2. It takes absolutely no skill at all to place a winning trade. It does to consistently do it.
3. Be unoriginal. Save the innovative strategies and custom indicators for when you have learned how to trade.
4. Do not judge a trade on its result. A good trade can turn out a loser. A bad trade can turn out a winner.
5. Don’t focus too much on making money in the beginning. As you are still improving, it should not be your goal to make money. It should be your goal to make good trades.
6. In trading, there is no supervisor or manager reviewing every decision before it’s made. Success, for better or worse, is totally self-dependent. This is not for everybody. Find out if it’s for you.
7. Though this site has many of its members emphasizing on , don’t underestimate the impact of fundamentals on price action. Understanding them will increase your edge in trading.
8. Don’t overemphasize the importance of finding the best trading system. Equally important are psychology and money management.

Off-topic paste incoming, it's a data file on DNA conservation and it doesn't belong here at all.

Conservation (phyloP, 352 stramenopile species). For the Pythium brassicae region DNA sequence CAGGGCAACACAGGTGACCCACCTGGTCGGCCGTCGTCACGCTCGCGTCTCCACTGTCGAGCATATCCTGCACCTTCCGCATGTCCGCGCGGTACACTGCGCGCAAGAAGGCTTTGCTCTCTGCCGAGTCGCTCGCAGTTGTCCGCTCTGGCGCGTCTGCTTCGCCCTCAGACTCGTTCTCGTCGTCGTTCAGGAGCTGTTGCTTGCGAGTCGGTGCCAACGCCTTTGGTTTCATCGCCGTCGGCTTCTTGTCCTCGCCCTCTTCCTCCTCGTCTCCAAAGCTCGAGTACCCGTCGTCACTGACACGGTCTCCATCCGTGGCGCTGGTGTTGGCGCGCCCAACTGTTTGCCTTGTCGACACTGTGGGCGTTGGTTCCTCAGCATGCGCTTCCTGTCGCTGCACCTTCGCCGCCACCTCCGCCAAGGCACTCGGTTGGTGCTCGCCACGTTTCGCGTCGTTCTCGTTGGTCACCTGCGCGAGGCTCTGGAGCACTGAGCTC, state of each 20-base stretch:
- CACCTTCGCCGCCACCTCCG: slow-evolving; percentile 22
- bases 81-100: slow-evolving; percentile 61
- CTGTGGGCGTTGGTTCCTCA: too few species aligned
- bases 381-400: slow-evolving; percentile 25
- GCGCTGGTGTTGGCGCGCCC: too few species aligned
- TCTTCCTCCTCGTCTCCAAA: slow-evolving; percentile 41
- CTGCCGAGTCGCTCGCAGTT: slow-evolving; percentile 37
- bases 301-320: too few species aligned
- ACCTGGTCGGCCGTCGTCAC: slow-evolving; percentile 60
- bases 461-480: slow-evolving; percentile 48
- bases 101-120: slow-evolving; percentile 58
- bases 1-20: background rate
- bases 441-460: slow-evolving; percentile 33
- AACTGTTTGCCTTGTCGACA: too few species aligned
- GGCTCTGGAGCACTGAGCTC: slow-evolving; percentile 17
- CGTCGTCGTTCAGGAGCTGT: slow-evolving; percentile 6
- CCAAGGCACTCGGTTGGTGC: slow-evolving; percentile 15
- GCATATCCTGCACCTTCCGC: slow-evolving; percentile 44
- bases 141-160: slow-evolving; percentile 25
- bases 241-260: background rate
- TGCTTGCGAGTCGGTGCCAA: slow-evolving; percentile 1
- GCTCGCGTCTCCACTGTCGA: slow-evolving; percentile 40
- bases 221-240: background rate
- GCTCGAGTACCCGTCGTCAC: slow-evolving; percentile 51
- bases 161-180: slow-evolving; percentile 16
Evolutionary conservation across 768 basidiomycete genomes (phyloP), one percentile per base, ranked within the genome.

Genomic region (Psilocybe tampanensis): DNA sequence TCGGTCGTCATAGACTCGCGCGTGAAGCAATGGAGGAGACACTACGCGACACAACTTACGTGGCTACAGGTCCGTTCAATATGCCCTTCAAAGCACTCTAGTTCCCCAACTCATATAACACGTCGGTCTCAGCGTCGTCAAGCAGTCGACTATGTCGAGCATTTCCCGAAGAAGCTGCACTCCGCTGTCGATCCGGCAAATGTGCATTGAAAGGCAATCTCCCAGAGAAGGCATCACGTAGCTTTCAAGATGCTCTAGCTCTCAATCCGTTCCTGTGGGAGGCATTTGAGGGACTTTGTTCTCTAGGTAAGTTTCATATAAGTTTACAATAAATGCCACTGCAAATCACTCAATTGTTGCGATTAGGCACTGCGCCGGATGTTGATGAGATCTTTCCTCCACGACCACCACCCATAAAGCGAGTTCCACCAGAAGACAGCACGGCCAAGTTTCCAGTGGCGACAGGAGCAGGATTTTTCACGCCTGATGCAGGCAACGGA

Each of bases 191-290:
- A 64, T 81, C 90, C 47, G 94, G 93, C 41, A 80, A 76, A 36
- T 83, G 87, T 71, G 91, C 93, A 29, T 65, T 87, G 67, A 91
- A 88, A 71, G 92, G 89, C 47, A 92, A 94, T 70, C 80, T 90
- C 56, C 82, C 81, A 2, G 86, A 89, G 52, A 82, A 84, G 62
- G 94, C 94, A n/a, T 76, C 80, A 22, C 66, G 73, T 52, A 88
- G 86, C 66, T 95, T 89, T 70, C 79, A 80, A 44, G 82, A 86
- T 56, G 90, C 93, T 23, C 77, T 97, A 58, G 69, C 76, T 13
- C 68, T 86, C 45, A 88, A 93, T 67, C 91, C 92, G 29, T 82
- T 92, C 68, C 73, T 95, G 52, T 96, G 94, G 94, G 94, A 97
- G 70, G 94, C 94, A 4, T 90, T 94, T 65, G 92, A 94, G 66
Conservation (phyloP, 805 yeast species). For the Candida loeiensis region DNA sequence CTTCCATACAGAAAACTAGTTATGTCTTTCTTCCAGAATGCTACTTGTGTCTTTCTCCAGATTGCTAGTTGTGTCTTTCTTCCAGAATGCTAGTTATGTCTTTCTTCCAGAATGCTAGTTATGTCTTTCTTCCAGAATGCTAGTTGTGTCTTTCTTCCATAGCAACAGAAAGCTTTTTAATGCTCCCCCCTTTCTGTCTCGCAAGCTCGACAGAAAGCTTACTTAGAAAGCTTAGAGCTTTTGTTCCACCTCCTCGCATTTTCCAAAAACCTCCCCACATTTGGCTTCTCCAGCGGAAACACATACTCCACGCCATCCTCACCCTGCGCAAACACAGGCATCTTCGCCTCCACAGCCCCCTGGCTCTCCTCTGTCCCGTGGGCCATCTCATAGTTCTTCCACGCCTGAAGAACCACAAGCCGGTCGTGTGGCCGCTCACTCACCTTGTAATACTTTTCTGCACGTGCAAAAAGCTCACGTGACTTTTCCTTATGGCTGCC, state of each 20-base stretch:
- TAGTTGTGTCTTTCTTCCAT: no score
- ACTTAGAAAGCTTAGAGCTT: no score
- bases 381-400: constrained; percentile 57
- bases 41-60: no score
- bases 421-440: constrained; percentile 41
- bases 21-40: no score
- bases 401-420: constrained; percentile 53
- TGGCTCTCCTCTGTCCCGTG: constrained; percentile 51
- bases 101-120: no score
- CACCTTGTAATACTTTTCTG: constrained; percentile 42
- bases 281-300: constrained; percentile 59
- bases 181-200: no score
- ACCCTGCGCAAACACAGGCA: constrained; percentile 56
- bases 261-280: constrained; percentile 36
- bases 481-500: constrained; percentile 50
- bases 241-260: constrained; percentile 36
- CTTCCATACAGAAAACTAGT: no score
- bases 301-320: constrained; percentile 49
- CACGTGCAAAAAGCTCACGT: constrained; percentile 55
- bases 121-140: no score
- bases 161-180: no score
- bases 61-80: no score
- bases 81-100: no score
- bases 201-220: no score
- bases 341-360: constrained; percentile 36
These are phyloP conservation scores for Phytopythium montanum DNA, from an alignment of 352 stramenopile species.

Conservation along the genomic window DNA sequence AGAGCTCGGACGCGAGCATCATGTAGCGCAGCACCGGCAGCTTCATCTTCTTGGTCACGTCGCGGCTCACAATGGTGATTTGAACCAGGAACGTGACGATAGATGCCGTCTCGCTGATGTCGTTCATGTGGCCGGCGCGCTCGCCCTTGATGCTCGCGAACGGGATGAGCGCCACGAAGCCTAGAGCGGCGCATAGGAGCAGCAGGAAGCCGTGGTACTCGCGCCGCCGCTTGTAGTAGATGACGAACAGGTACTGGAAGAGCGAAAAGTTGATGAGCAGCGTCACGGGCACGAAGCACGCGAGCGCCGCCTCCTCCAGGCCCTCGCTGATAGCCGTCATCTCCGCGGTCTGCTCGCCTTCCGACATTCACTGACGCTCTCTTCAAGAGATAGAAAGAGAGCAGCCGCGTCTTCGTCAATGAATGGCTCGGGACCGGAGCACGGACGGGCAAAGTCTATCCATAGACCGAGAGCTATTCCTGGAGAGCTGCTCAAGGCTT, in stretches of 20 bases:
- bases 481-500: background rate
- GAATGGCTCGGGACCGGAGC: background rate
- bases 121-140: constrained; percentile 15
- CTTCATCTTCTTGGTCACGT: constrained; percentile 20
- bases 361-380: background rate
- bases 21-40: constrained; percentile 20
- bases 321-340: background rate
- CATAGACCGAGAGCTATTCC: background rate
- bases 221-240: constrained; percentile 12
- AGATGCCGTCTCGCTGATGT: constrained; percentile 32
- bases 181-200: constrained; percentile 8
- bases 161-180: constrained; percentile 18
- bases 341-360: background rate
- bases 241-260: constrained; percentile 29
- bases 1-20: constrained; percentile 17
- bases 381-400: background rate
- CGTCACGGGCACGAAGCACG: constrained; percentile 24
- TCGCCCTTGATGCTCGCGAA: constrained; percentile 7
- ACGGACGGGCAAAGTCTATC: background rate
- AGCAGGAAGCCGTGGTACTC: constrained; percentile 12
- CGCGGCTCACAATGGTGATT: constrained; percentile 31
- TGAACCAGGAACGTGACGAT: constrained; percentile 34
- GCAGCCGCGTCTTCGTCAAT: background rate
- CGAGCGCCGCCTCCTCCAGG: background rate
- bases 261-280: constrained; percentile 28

9. Online chat rooms can be good learning tools and from time to time very entertaining, but beware of entering trades that are not part of your trading plan or trade setups that you have not studied for yourself.
10. Eliminate your mistakes. Do this on a daily basis, mistake per mistake. Eventually you will run out of mistakes to make.
But, I do not accept the second half the 6th point valid if you are trying to say someone is not cut out for this.
Why? Brain is a very flexible organ. There are things that it can do already and there are things it can learn to do. Unless someone is born special with inherent traits that make it challenging for them to learn something (which is biological), otherwise absolutely anyone can trade and learn to do well. The only difference is whether someone is ready to go through the psychological challenges that come their way....
From the day we are born, we start learning new things and with time, we start comprehending. Everything we do is absolutely new and with time, we tend to lean towards certain things which we choose as a part of our life. Like playing a Guitar or Boxing or Football or Math or Darts or an Actor. Everything we do has one thing in common. Constant practice and persistent attacking of our choices that improves our skill daily.